Baltimore City government and nonprofit organizations are contributing $9.6 million to repair and modify homes of older adults through the Housing Upgrades to Benefit Seniors (HUBS) program, Mayor Brandon Scott announced on Wednesday.
The investment will help make homes safer for older adults, and allow aging residents to remain part of their communities, Scott said.
“Every person has the right to age with dignity in the comfort and security of their own home in their neighborhood of their choosing, and we all have a responsibility to make this a reality for older Baltimoreans,” he said.
The funds will be used for upgrades such as grab bars, electrical and plumbing repairs, and roof and furnishing replacements, Scott said.
The repairs and modifications will prevent blight and deterioration, stabilize home values, improve safety, and allow families to build generational wealth, Scott said.
Cathy Brill, executive director of the Leonard & Helen R. Stulman Charitable Foundation, said that before HUBS, many residents did not hear back for years after submitting applications for improvements – if they heard back at all.
“We were seeing neighborhoods harmed as home after home would deteriorate because the older adults on fixed incomes couldn’t afford to keep them,” Brill said.
In 2015, nonprofit and city leaders designed a better system for older adults to get their homes repaired or modified, ultimately creating HUBS.
The $9.6 million investment in HUBS includes a commitment of $3.5 million from the city’s Affordable Housing Trust Fund; $4.5 million from the Harry and Jeanette Weinberg Foundation; and $1.6 million from the Stulman Foundation and Keswick.
That money will allow HUBS to assist more than 1,500 older adults over the next three years, said Lauren Averella, director of elder services at Civic Works.
“This funding will greatly help our mission which is to help older adults stay in the communities of their choice,” Averella said.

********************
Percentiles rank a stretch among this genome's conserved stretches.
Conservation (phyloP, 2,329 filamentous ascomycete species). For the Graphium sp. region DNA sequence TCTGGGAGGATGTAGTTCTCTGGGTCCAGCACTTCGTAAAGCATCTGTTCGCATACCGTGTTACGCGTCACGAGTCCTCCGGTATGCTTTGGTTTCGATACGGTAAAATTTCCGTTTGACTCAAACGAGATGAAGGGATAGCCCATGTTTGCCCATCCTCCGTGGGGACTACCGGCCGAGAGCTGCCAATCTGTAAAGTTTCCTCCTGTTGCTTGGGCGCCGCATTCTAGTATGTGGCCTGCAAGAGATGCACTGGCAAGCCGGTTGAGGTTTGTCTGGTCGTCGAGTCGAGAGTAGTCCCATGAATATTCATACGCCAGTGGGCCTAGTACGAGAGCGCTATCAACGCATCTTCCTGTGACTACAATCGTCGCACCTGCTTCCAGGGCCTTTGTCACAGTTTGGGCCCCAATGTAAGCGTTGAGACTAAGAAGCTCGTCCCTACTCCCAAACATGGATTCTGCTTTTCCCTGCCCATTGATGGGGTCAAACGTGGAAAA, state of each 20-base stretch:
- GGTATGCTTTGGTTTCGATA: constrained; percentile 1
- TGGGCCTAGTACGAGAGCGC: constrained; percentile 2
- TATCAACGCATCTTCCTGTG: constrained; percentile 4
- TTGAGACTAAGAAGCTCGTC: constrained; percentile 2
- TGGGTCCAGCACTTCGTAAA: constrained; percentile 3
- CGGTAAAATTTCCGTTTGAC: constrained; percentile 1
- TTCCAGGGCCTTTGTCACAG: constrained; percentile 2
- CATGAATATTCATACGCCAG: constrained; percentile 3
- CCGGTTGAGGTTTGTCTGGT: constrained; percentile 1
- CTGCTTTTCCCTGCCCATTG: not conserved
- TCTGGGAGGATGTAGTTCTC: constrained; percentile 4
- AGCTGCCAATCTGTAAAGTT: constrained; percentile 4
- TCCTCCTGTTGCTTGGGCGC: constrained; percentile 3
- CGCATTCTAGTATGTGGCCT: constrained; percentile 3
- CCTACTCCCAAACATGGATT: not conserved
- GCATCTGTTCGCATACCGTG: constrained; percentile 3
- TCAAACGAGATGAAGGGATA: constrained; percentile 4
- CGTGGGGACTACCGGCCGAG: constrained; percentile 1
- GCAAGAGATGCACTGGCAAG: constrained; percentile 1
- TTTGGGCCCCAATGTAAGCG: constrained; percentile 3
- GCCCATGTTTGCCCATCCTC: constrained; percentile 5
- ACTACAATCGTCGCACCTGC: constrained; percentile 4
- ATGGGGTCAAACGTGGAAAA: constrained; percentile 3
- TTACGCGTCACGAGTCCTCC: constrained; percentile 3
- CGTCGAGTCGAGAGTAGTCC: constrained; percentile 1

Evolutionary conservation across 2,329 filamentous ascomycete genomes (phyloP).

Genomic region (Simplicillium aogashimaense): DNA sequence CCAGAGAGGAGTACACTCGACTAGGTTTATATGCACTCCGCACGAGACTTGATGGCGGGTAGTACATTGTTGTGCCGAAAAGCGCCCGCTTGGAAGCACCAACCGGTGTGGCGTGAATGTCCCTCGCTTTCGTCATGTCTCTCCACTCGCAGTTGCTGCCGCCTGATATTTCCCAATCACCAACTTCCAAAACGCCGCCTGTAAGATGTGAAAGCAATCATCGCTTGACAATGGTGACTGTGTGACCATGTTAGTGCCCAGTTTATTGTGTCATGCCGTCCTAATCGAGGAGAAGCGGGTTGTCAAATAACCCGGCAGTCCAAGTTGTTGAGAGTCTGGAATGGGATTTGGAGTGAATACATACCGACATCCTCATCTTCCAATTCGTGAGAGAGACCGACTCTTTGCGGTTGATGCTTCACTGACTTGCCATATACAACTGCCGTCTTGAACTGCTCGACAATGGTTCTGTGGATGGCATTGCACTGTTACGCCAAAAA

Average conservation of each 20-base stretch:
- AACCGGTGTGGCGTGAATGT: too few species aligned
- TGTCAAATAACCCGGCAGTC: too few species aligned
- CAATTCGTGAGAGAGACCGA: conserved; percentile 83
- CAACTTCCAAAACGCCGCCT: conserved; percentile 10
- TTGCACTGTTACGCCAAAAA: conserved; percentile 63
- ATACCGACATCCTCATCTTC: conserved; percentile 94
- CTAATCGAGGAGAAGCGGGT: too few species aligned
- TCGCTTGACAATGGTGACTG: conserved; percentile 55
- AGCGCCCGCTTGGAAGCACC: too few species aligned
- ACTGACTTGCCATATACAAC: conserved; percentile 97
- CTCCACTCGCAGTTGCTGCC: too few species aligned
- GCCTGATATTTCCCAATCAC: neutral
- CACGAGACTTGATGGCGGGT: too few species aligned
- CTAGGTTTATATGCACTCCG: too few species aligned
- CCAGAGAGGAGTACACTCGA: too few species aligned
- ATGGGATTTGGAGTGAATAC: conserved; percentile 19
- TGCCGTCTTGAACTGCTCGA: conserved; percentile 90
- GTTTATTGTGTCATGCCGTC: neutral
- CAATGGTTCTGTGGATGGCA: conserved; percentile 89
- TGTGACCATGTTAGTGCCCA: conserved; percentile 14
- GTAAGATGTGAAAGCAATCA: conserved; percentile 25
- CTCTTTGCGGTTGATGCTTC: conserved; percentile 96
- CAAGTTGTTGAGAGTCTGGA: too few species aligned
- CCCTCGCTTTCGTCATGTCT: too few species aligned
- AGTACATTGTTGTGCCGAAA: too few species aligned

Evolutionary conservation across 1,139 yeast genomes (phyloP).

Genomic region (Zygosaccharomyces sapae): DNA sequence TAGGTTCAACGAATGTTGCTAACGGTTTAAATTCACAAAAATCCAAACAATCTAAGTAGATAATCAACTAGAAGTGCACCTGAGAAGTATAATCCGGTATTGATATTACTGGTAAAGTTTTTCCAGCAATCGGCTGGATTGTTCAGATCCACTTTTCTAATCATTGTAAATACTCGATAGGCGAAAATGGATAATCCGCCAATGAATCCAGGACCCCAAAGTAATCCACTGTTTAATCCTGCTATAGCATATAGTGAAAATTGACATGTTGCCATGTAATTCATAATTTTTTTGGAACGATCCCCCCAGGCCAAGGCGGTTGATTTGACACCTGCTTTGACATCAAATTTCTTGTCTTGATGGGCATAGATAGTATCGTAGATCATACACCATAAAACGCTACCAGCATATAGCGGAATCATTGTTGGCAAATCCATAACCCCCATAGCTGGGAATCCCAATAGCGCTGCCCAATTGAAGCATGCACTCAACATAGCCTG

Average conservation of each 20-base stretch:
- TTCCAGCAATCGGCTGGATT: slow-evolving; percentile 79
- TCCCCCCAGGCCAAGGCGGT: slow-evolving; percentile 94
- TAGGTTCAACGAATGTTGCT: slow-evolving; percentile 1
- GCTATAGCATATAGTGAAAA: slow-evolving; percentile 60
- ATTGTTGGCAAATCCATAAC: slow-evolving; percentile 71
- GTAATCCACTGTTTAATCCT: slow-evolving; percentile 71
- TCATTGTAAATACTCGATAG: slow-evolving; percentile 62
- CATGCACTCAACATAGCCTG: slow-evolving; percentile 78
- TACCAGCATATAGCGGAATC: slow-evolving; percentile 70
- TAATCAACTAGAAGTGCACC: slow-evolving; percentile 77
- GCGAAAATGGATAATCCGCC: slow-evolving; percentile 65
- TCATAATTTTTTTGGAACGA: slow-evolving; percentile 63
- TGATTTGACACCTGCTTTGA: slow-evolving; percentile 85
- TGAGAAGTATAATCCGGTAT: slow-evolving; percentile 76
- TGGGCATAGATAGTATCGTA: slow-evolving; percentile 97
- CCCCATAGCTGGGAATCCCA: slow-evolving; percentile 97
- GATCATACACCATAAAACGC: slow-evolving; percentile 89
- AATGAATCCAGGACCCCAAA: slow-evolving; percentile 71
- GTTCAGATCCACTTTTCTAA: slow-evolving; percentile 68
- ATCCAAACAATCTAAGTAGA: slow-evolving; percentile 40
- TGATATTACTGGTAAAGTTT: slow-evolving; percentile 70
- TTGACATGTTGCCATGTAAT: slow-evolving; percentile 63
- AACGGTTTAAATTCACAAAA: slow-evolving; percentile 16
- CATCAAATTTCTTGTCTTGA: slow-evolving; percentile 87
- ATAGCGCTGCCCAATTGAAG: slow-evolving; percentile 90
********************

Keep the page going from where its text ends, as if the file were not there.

Baltimore City Councilwoman Odette Ramos (D-District 14), said she has been visiting neighborhoods where properties were on the city’s tax sale list or where homes were in disrepair and residents couldn’t afford improvements.
HUBS allows “residents who have invested their lives here … to age in place comfortably,” Ramos said.
Ramos added that Baltimore is “finally seeing the fruits of our labor” from the Affordable Housing Trust Fund, but that the city and its partners must go further.
“This is the beginning,” she said. “We need more money in the trust fund. We need more money to be able to serve more people.”
Maria Johnson Darby, chief operating officer at Keswick, said her organization is thrilled to work with its partners to enable older community members to “live well, age well and be well.”
“By pooling our resources with other funders, Keswick recognizes that we can exponentially increase our ability to positively impact the health and well being of older people in Baltimore City, so they can remain living in their homes, in their communities, doing the things they love for as long as possible.”
Earl Millet, program director at the Weinberg Foundation, said older adults not only deserve to “recoup some of what they’ve put in” to their neighborhoods, but they are also “a vital, active part of our community right now.”
Millet shared the story of an older Baltimore resident who uses a wheelchair and could not use the front steps to leave her home.
After HUBS installed a ramp, the resident became more involved with her community.
“That particular older adult then went out every day at school time to act as a crossing guard to check in with the youth coming back and forth from school,” Millet said. “It’s that vital piece that really makes a community.”
He called such improvements “a matter of life and death” for some city residents.
Alice Kennedy, acting commissioner of the Department of Housing and Community Development, said the city and community partners have a responsibility to care for Baltimore’s older population.
“Quality of life is something that we all strive for … I believe it’s our social responsibility to ensure the quality of life for our older adults and our elders in our community,” Kennedy said. “They have given so much and we have so much more to give to them.”